The first COMMENTARY podcast of the week finds us—me, Abe Greenwald, and Noah Rothman—wondering at the grandiose plans of Steve Bannon after the White House. A new news channel! War in the Republican party! Etc! All this leads into speculation about 2020, because why not, and why Joe Biden might be the guy to challenge Trump. And then we descend into more crushing morosity as we contemplate whether our divisions nationally are just too large to heal. Give a listen.
Don’t forget to subscribe to our podcast on iTunes.
Sobriety in September.
August is traditionally the silly season in American politics and journalism, and this August is living up to the sobriquet.
Apparently, not even celestial mechanics is exempt from the necessity to be politically correct. To wit, there’s an article in The Atlantic complaining about Monday’s solar eclipse. The author says that not enough black people live along the path of totality. While it’s true that the northwest and high plains states at the start of the eclipse have very low black populations, that’s not true of Missouri, Illinois, Kentucky, Tennessee, North Carolina, Georgia, and South Carolina at the end of the path.
Horses are in the same category as celestial mechanics. The mascot of the University of Southern California has been for decades a white Arabian horse named Traveler. The current horse is the ninth to bear the name, and he charges across the field every time the team makes a touchdown, ridden by someone dressed up as a Trojan. The problem? The horse’s name is Traveler.
So what, all but serious Civil War history buffs might well ask? But that was, almost, the name of General Robert E. Lee’s horse, Traveller. Traveller rests in peace near the grave of his master at what is still called, I think, Washington and Lee University. Up the road, Stonewall Jackson’s horse, Little Sorrel, is buried at Virginia Military Institute, although his mounted hide can be seen in a glass case. Stonewall Jackson was a lousy horseman, by the way, and Little Sorrel was a placid creature almost guaranteed not to throw him.
Speaking of horses, the equestrian statue of Joan of Arc in New Orleans, inexplicably left standing, was defaced with graffiti calling for it to be torn down. I hadn’t realized that she fought for the South.
And speaking of General Lee, the statue of Lee in the chapel of Duke University will be removed. However, the statue of George Washington Duke—Confederate sailor, slave owner, and tobacco magnate in whose factories worked poorly paid black labor—will surely not be. His son gave Trinity College $40 million in 1924, and it was promptly renamed Duke University in the old man’s memory.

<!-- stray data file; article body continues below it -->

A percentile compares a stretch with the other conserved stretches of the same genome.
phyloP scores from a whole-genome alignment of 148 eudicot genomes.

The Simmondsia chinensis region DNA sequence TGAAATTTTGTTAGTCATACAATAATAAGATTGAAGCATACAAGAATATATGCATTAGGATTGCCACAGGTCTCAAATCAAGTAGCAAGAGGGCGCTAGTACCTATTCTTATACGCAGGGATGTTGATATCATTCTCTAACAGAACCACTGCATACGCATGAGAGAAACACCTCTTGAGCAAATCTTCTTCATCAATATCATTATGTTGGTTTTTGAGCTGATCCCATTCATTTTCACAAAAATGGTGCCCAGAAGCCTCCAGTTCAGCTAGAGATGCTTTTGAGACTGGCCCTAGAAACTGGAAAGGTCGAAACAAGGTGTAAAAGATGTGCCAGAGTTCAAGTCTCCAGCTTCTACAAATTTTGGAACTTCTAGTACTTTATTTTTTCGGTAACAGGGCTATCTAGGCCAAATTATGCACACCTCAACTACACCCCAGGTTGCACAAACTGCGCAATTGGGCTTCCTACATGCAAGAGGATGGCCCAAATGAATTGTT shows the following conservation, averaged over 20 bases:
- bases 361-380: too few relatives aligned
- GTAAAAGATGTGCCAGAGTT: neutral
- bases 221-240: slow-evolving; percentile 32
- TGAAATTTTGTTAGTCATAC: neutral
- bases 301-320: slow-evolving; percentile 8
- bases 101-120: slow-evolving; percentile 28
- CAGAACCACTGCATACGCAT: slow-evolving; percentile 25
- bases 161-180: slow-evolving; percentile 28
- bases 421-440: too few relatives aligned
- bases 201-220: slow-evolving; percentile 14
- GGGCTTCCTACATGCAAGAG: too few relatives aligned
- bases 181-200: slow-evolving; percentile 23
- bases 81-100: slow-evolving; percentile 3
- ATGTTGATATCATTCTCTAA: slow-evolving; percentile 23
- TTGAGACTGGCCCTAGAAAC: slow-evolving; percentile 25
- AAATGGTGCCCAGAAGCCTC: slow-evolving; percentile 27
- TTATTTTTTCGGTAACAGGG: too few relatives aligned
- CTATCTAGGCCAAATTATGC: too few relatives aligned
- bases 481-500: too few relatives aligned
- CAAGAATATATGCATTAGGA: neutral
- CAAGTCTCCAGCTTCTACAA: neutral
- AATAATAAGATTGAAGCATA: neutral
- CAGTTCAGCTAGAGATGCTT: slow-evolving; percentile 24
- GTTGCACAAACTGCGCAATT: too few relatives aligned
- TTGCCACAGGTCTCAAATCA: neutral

Oh, and the Lincoln Memorial in Washington, in which “temple, as in the hearts of the people for whom he saved the Union, the memory of Abraham Lincoln is enshrined forever” has been defaced with four-letter graffiti.
To paraphrase Shelley, when the silly season comes, can Labor Day be far behind? I hope not.
An imitation mastermind exits a make-believe position
The fact that Steve Bannon, ousted from his senior role at the Trump White House, was its “chief strategist” in the first place is testimony to how accidental this presidency was and is. Who would hire for such a job a person whose first serious involvement in American political life had come only a few years earlier when he found himself running a right-wing media website due to a tragic accident—and whose entire involvement in actual political events was limited to three late months on the Trump campaign? This is the sort of thing that, in a normal universe, might get someone a deputy assistant to the president post as a reward—not a personal fiefdom inside 1600 Pennsylvania Ave.
Let’s say for the sake of argument that Bannon is the greatest genius since Picasso. The fact is, Picasso had had art lessons before his Blue Period. Bannon took a central role in the White House with a knowledge base about the practical workings of politics gleaned entirely from books and newspapers. Trump the real-estate guy wouldn’t ever have hired a project manager who’d never so much as built a Lego tower before. In effect, that’s what he did with Bannon.
To be fair, no one really knows what a “strategist” is. The word’s common use can, I believe, be attributed to my friend Bill Kristol, who decided to call himself a “Republican strategist” when he had left the first Bush White House and was being sought to give good quote about the condition of the GOP in 1993 and 1994. From Bill’s clever innovation, a fancy-sounding title for a non-existent title perfect for a TV chyron became a national sensation.
Now the question is, what will the departure of this made-for-TV job mean for the Trump White House? My guess is: Not very much. Stephen Miller, who may be 30 years younger than Bannon but has about five times the political experience, is still in there fighting for what is essentially the Bannon worldview. Trump’s entirely personal decision to lean toward the alt-Right in the past week is an indication that the conservative fear he might move leftward is ridiculous. Trump is gonna dance with the one who brung him here; he thinks he owes those guys.
So basically what I’m saying is: The Bannon subplot is over. Time for the rise of a new White House figure to serve the subject of the next “he’s the real president” newsmagazine cover story.